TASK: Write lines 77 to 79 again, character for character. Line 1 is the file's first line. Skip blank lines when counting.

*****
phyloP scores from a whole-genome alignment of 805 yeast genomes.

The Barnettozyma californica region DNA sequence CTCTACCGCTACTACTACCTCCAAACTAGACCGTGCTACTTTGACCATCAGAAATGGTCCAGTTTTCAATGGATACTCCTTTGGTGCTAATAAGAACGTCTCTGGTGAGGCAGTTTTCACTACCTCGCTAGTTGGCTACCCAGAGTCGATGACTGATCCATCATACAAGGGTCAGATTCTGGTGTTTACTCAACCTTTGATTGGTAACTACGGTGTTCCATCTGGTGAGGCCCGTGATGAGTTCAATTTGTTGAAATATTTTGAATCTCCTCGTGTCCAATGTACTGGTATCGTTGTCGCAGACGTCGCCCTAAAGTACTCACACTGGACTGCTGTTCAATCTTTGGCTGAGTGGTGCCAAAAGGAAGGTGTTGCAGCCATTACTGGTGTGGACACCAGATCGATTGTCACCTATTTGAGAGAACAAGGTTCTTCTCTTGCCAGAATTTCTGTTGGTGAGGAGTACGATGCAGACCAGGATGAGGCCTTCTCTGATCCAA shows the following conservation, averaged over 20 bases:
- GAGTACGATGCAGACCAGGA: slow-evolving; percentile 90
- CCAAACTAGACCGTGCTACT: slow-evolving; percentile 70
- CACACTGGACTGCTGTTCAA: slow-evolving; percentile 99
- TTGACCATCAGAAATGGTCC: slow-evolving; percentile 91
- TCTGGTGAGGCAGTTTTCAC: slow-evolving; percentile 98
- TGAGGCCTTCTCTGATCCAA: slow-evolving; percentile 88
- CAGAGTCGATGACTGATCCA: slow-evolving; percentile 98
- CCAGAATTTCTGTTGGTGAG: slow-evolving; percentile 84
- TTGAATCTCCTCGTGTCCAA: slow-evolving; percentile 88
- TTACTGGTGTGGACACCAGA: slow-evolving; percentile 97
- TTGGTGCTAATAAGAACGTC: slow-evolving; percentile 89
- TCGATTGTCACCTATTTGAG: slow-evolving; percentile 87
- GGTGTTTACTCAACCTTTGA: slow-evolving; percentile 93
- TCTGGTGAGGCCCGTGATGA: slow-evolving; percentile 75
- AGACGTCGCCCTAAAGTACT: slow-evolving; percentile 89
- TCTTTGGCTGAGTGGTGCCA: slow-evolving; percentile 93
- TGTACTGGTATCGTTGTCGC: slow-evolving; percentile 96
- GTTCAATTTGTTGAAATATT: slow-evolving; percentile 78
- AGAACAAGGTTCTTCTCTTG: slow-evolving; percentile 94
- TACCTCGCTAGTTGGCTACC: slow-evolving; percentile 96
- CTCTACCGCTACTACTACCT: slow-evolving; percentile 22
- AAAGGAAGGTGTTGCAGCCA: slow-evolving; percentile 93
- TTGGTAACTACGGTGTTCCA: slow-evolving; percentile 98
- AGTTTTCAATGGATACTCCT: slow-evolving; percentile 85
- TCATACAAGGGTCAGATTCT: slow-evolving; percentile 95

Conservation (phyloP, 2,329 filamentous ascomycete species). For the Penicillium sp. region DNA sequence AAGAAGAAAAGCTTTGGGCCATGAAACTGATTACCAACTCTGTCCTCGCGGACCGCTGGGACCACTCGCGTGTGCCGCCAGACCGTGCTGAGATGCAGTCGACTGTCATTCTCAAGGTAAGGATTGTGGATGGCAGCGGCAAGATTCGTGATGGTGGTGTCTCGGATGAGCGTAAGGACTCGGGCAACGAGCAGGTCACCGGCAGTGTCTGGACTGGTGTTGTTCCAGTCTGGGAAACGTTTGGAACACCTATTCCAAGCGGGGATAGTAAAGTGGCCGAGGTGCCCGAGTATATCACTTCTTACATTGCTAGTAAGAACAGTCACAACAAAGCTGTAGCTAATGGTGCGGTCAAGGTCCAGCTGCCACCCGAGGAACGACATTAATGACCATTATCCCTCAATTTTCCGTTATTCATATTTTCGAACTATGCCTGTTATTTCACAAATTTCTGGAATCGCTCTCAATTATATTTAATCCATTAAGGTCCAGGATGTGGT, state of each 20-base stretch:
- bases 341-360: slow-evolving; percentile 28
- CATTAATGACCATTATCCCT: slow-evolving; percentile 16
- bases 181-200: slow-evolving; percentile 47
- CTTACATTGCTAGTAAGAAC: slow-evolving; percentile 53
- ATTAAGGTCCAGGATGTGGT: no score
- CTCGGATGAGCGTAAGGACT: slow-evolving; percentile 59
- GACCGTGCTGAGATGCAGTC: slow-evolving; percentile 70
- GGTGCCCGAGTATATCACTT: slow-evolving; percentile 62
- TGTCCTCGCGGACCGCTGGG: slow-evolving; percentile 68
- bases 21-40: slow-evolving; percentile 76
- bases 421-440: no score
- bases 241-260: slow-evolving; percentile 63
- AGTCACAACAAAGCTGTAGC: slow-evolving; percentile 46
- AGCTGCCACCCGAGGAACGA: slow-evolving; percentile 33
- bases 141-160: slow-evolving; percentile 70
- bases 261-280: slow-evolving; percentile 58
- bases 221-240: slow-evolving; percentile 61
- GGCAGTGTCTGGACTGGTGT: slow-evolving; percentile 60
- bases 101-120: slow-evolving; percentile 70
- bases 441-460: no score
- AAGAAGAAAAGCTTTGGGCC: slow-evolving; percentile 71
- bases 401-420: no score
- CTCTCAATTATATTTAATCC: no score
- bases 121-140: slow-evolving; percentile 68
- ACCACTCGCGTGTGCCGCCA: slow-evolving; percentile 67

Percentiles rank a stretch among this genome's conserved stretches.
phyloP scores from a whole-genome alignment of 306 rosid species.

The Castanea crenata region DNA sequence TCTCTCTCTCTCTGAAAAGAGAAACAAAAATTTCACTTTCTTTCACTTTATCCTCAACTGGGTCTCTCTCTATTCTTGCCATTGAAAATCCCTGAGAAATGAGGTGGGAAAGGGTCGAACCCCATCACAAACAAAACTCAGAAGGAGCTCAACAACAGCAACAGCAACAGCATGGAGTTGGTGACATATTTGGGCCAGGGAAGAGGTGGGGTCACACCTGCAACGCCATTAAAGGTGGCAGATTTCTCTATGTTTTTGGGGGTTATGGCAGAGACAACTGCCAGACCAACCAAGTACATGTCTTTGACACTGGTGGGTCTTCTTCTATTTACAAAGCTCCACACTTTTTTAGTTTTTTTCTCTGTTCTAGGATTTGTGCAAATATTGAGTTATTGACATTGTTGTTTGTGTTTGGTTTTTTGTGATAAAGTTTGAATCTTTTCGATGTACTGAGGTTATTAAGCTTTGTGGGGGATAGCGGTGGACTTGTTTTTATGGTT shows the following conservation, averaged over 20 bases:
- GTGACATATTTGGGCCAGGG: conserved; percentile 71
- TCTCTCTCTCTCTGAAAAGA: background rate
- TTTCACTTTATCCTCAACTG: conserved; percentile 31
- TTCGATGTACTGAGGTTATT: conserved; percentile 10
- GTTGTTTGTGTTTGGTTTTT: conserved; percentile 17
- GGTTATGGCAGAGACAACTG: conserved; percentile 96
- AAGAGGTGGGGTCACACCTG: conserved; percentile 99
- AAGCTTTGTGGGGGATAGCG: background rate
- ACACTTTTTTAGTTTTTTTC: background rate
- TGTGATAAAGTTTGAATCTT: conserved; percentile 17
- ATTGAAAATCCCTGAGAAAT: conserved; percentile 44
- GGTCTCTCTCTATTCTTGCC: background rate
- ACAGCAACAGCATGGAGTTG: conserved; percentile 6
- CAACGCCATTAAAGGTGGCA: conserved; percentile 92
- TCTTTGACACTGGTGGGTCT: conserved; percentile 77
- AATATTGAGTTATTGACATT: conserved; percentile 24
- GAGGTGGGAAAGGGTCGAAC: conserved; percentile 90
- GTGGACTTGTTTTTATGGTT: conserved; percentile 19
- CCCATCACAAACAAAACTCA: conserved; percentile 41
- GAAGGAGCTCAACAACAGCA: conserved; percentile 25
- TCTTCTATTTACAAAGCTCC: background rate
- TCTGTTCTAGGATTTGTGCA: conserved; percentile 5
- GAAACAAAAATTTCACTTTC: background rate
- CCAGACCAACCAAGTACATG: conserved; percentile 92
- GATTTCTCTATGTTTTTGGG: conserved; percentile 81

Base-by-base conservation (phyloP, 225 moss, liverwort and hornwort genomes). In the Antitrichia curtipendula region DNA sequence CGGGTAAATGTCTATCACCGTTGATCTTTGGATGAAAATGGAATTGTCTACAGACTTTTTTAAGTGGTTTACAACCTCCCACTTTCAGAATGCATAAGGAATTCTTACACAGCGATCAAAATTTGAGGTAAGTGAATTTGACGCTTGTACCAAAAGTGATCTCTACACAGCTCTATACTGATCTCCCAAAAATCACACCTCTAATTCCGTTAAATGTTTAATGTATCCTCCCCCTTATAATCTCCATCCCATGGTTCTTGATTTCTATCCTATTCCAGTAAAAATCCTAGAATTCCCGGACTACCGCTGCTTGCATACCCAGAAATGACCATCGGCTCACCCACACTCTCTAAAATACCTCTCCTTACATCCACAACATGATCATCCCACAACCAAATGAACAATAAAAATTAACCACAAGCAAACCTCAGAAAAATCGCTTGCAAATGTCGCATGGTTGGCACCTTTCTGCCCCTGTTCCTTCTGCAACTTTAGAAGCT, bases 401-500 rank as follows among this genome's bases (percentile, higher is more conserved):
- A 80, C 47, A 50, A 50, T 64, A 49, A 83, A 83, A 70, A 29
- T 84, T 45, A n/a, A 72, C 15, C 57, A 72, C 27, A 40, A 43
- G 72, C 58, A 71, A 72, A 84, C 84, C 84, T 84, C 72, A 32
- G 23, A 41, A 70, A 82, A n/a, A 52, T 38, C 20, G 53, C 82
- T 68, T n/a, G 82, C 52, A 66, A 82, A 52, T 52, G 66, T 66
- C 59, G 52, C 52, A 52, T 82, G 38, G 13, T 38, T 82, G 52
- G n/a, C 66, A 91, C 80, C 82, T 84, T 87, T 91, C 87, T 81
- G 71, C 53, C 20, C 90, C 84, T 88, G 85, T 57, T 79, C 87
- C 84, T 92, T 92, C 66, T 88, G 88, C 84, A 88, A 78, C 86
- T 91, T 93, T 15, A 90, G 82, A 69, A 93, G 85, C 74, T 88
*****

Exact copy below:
- TCTTCTATTTACAAAGCTCC: background rate
- TCTGTTCTAGGATTTGTGCA: conserved; percentile 5
- GAAACAAAAATTTCACTTTC: background rate